by George Bernard Shaw.
The Union Theatre, 229 Union Street, Southwark, London SE1 0LR to 3 February 2018.
Tues-Say 7.30pm. Mat Sat 2.30pm.
Runs 2 hr One interval.
TICKETS: 020 7261 9876.
Review: William Russell 10 January.
The end of days
This is a good, solid but not memorable production of Shaw’s celebrated play first staged in 1919 about a vague and never defined apocalypse threatening an effete Edwardian society, a pending doom which that society simply ignored. It has been cut by director Phil Willmott, which is not necessarily a good thing, although Shaw can be wordy, but the words are always worth hearing.
The action takes place in Captain Shotover’s country home where his daughter Hesione Hushabye – Helen Anker twinkling away like mad being entrancing – is playing host to Ellie Dunn, an apparently simple young girl who is planning to marry Boss Mangan, an elderly industrialist, for his money. Hesione wants to dissuade her from such folly. Shotover – James Horne bumbling away pleasantly enough without ever quite dominating things as he should do – is an eccentric inventor and sage, a former sea captain, while her husband Hector, a strapping Mat Betterridge, is a military man with an eye for the ladies – and the man Ellie is in love with. Her sister Lady Ariadne Utterword – Francesca Burgoyne rather overdoing the bossiness – has turned up out of the blue with her wet husband Randall whom she despises. Ellie’s father also turns up, there is a comic maidservant and a comic burglar also arrives up before the bombs start to fall.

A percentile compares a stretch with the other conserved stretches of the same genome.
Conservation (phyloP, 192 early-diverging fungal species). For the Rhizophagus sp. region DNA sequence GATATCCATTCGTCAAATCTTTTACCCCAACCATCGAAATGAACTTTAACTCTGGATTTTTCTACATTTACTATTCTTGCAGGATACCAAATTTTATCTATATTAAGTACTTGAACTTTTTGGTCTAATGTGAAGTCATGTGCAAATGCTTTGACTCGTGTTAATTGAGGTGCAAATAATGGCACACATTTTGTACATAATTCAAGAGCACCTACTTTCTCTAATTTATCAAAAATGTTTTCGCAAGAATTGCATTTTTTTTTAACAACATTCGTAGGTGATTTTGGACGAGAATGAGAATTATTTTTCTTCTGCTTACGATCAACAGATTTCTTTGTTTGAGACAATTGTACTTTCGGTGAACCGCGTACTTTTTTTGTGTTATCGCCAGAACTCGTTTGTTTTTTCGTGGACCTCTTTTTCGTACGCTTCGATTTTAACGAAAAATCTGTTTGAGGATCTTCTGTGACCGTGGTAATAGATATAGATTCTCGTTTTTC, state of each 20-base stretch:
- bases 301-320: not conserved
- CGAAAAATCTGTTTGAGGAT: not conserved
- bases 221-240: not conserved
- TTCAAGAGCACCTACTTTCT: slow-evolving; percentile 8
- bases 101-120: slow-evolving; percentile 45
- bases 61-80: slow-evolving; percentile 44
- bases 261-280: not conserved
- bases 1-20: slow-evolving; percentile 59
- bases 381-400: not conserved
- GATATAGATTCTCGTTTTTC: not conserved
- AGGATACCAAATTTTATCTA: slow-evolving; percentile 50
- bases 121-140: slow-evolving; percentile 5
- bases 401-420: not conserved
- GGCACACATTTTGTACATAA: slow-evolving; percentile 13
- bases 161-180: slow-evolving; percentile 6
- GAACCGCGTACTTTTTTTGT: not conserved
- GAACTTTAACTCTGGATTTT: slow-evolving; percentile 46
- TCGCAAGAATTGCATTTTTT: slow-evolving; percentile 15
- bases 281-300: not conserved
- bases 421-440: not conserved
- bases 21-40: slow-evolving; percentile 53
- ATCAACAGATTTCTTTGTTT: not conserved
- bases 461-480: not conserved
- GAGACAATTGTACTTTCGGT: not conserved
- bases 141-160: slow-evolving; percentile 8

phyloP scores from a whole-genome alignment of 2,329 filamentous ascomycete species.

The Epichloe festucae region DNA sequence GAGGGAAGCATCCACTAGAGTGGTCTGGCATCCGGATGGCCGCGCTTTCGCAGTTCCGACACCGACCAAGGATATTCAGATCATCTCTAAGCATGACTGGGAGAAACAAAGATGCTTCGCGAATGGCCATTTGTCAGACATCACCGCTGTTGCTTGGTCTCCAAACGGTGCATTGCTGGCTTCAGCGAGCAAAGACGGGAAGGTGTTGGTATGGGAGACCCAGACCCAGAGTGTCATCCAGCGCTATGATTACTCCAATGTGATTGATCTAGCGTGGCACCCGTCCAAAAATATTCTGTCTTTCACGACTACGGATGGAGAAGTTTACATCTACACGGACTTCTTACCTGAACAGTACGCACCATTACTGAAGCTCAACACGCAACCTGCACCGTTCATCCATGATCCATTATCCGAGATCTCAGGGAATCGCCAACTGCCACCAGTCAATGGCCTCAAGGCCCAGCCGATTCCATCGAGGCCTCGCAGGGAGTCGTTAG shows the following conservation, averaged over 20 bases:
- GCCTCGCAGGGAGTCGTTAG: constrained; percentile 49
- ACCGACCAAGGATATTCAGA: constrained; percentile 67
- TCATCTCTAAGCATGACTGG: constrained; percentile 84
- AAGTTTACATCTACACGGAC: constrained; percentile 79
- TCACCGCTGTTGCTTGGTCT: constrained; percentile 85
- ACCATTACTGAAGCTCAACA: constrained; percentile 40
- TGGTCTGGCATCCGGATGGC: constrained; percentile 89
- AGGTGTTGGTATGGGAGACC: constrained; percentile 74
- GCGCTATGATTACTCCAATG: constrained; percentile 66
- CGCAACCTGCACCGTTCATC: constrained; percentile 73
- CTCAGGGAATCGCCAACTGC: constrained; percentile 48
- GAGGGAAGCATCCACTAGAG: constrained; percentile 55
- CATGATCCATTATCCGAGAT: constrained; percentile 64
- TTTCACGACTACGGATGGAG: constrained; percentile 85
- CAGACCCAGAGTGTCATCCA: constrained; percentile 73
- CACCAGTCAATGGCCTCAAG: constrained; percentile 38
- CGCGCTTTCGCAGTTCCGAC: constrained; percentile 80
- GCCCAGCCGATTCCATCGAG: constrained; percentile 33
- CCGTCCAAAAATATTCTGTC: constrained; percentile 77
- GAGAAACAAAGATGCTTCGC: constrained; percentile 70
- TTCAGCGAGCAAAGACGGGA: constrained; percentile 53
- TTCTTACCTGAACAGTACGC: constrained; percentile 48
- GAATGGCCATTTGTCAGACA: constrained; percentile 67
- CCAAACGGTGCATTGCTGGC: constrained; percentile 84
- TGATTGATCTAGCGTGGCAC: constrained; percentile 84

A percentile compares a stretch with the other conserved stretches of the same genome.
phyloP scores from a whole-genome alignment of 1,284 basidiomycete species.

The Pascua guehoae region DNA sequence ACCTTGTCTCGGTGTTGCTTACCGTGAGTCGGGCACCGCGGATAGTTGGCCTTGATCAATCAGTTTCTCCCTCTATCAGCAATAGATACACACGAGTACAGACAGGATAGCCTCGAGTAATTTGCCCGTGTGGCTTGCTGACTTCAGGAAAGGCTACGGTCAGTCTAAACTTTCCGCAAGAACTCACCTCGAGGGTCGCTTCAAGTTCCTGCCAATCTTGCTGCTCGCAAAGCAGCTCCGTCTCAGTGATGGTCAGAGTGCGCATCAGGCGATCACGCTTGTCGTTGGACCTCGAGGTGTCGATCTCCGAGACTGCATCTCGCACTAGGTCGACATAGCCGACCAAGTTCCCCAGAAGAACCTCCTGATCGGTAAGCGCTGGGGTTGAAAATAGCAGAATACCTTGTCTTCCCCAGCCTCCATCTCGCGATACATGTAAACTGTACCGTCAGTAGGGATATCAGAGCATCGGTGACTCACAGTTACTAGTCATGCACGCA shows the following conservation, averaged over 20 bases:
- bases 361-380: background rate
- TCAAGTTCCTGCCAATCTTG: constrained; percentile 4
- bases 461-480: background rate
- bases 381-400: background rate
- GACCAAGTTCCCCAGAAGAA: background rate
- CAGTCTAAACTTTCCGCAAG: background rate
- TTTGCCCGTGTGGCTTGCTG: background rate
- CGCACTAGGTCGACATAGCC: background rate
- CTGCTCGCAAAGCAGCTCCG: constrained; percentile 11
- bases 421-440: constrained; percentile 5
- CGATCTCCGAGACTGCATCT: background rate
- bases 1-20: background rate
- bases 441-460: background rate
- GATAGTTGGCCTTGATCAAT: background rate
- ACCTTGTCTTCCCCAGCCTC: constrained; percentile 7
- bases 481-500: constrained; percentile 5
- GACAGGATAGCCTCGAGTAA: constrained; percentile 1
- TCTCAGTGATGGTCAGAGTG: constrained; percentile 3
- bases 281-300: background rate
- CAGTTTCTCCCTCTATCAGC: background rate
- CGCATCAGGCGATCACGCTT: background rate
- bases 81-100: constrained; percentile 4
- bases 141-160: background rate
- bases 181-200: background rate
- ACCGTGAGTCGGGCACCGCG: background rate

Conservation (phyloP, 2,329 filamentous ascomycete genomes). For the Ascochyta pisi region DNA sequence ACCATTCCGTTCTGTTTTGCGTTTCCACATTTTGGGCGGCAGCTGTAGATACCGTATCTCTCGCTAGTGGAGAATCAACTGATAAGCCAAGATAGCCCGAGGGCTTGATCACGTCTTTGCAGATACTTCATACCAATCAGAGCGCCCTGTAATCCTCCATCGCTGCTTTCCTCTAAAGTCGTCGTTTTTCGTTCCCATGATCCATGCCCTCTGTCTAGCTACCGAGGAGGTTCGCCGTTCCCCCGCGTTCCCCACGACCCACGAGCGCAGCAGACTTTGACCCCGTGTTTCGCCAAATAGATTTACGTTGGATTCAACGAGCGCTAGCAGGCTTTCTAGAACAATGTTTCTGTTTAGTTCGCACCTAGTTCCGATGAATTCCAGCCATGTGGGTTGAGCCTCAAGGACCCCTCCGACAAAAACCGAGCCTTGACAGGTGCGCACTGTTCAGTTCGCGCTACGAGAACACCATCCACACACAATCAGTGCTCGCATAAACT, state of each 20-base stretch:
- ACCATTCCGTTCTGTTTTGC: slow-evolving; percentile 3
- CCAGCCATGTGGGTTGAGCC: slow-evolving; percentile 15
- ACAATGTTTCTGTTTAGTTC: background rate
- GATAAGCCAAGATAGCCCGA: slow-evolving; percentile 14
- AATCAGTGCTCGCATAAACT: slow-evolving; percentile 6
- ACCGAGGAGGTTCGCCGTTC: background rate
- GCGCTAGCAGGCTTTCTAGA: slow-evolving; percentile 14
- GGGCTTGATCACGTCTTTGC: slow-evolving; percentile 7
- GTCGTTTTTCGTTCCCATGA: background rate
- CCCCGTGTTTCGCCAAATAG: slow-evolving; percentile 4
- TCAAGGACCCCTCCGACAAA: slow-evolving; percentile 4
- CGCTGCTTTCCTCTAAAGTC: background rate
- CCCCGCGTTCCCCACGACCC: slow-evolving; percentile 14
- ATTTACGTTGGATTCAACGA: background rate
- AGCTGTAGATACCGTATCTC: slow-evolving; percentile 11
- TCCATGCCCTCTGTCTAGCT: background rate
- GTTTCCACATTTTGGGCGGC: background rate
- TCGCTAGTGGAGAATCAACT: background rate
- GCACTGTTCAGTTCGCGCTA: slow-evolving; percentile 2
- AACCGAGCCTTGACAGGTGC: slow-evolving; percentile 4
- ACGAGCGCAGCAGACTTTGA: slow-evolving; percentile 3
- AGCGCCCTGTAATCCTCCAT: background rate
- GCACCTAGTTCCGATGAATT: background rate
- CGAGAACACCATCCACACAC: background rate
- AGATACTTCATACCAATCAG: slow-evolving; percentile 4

The first act proved somewhat stodgy the night I saw it – the Chekhovian theatrical soufflé refused to rise and there was an awful lot of acting going on – but in act two everyone seemed to get into their stride and the play took over. Things more or less started to soar and the Shavian wit to sparkle as it should. But the cash strapped family remains unaware of what is coming, seeing the bombs as a diversion which gave them something to talk about and some excitement.
There is a splendid set by Justin Williams & Jonny Rust, and Shaw’s take on Chekhov plays where the old world is facing Armageddon but doesn’t quite know it, remains as topical as the day it was written. It may be Edwardian England but it could as easily be today with the doom of Brexit and nuclear warfare a possibility once again as North Korea and Donald Trump huff and puff. The production will probably settle down as the run proceeds and it will be interesting to look back at it when The Cherry Orchard, the next play in this three production Wilmott season, comes along. The difference is Chekhov was writing about a society facing extinction but from what and how he did not know. Shaw knew all about the Great War.
Ellie Dunn: Lianne Harvey.
Nurse Guinness: Alison Mead.
Captain Shotover: James Horne,
Lady Ariadne Utterword: Francesca Burgoyne.
Hesione Hushabye: Helen Anker,
Mazzini Dunn: Ben Porter.
Hector Hushabye: Mat Betteridge.
Boss Mangan: JP Turner.
Randall Utterword: Toby Spearpoint.
Burglar: Richard Harfst.
Director: Phil Willmott.
Set Design: Justin Williams & Johnny Rust.
Costume Design: Penn O’Gara.
Sound Design: Philip Matejtschuk.
Lighting Design: Ben Jacobs.
Assistant Director: Nicky Allpress.